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Autogenous Urine Therapy

Claims of therapeutic properties of human urine go back to ancient times. In the early 1930s several medical publications claimed that a specific substance, called "proteose," is present during allergic disease. Injections of extracts of this substance were recommended for treatment of allergy, and there were reports of successes in many other diseases. The practice subsided after several years, but it has resurfaced.


Several chemical extraction procedures have been recommended for obtaining "proteose" from the urine. The extracted protein is suspended in a buffered solution and then injected for


Proponents of this form of treatment believe that urinary "proteose" contains the allergen specific for


The published reports consist of uncontrolled anecdotal histories of apparently successful treatment of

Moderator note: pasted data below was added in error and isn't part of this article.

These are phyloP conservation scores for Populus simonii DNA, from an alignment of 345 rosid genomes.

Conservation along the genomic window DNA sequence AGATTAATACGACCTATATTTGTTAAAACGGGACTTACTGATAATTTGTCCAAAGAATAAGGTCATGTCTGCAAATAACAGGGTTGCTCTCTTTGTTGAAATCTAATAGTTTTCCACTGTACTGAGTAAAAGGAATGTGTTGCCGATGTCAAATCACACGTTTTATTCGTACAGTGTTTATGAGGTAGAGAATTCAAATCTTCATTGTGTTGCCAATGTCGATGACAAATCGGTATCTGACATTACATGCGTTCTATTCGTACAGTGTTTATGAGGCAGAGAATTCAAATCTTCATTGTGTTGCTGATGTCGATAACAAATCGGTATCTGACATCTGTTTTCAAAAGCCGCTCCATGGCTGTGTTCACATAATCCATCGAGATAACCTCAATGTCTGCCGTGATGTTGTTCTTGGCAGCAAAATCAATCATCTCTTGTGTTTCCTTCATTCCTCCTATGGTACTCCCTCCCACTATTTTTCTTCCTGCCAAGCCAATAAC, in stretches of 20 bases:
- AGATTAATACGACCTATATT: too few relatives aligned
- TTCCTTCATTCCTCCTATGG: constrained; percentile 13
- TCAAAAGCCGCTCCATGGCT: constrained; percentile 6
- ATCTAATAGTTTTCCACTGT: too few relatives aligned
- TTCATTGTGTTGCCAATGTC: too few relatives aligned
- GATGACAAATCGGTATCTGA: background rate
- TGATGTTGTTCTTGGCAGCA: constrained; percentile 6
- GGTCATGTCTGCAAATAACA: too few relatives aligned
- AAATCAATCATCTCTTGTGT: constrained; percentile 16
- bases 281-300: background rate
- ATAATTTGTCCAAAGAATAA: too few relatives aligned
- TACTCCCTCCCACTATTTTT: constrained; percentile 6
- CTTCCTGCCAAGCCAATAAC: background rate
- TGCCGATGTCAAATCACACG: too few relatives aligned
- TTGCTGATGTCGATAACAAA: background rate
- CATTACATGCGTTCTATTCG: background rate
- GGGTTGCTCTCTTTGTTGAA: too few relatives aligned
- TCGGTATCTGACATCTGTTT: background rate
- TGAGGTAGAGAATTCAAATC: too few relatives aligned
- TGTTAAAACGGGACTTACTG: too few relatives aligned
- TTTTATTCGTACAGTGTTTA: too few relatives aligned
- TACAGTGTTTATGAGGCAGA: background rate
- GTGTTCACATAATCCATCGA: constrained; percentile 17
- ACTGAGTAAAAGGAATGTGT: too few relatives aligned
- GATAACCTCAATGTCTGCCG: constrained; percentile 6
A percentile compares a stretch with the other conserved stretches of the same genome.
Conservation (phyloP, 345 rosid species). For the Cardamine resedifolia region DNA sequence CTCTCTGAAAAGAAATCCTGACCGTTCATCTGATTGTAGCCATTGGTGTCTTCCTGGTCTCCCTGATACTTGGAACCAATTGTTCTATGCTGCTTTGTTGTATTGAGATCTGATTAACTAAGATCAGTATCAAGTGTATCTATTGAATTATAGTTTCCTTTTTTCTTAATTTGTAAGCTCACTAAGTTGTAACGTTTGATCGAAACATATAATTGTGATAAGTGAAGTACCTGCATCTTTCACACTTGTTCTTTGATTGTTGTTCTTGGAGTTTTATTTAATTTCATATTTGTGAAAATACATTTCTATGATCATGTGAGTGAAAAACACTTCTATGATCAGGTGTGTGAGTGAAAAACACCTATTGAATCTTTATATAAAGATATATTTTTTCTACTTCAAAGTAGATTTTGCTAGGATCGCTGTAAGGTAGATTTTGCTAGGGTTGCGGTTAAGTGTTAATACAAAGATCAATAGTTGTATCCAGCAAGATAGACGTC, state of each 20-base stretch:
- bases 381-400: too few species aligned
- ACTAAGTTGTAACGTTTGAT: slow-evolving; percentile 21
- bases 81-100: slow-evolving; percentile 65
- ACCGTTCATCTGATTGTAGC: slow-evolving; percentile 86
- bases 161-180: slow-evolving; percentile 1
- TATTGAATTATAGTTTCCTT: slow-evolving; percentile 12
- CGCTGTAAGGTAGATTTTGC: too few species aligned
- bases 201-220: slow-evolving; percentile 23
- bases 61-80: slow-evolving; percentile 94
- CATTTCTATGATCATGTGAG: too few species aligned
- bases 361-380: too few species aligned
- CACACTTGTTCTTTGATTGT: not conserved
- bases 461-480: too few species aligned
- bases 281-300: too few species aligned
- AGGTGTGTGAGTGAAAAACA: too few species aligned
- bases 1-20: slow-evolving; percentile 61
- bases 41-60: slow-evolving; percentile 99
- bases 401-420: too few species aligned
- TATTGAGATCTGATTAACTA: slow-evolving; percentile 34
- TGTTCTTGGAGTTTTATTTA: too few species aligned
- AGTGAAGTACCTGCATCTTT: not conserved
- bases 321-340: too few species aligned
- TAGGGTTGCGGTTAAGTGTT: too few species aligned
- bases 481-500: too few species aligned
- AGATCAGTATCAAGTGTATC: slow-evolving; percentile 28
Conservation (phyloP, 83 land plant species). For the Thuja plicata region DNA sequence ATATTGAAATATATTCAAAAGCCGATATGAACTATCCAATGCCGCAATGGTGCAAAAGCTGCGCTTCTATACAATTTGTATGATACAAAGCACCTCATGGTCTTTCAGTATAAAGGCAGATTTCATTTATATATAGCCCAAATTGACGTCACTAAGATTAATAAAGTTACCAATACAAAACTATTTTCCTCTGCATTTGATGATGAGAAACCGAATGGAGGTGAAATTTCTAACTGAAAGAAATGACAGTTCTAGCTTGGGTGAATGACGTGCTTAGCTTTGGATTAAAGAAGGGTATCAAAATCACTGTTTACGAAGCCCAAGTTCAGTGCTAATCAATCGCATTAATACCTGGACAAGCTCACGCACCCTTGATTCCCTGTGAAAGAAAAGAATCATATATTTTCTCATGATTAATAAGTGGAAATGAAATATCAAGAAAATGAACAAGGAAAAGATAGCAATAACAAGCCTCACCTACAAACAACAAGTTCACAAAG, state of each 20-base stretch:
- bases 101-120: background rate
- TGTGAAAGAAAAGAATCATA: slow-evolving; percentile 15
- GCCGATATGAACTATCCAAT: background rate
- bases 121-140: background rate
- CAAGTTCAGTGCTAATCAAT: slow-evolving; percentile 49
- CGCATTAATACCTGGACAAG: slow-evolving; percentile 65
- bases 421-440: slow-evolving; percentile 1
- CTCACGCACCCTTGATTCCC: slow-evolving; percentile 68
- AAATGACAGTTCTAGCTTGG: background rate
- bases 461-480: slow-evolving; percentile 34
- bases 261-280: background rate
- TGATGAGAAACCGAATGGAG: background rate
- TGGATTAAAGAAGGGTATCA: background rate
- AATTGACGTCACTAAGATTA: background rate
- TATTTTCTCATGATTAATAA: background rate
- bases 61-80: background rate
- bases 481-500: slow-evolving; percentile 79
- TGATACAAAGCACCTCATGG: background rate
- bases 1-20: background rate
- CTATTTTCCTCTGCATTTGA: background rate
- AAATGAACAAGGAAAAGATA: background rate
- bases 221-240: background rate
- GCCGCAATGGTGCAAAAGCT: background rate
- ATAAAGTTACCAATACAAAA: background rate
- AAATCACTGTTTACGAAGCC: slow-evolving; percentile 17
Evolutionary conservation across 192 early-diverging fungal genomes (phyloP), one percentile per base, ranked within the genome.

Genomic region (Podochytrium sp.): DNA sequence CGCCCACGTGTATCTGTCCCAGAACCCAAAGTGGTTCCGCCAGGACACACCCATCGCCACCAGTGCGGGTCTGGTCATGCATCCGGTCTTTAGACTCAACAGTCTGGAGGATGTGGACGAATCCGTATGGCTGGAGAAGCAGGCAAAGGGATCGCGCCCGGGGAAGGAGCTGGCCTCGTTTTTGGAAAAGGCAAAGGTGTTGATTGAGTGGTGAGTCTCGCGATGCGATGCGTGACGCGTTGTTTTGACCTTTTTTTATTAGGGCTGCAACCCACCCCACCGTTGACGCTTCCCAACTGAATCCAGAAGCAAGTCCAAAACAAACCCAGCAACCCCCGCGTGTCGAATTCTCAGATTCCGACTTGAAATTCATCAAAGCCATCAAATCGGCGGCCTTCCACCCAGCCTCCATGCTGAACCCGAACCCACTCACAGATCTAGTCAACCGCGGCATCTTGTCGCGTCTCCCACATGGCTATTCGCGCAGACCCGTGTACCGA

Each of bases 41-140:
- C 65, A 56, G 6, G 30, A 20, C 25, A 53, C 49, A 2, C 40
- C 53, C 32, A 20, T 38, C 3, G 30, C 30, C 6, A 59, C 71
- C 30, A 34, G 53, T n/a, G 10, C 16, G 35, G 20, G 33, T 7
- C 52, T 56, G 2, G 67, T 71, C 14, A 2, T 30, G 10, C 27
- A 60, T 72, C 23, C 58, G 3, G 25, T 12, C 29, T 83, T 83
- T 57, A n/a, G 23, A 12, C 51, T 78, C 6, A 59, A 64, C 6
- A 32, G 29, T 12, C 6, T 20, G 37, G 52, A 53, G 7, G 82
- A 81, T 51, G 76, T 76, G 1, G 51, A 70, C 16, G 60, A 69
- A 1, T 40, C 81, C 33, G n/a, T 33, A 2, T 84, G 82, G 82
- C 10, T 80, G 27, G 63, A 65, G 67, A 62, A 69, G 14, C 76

There have been no studies addressing the question of long-term safety. This is critical because small quantities of


The practice of injecting an extract of the patient's own urine for diagnosis or treatment of allergy is clearly

Enzyme-Potentiated Immunotherapy

Enzyme-potentiated desensitization, a procedure in which allergen is mixed with the enzyme beta-glucuronidase before injection, is promoted as an improvement over conventional allergy


A very low dose of allergen, approximately equivalent to the amount administered in a standard prick test, is mixed with partially purified beta-glucuronidase in a dose equivalent to the amount of enzyme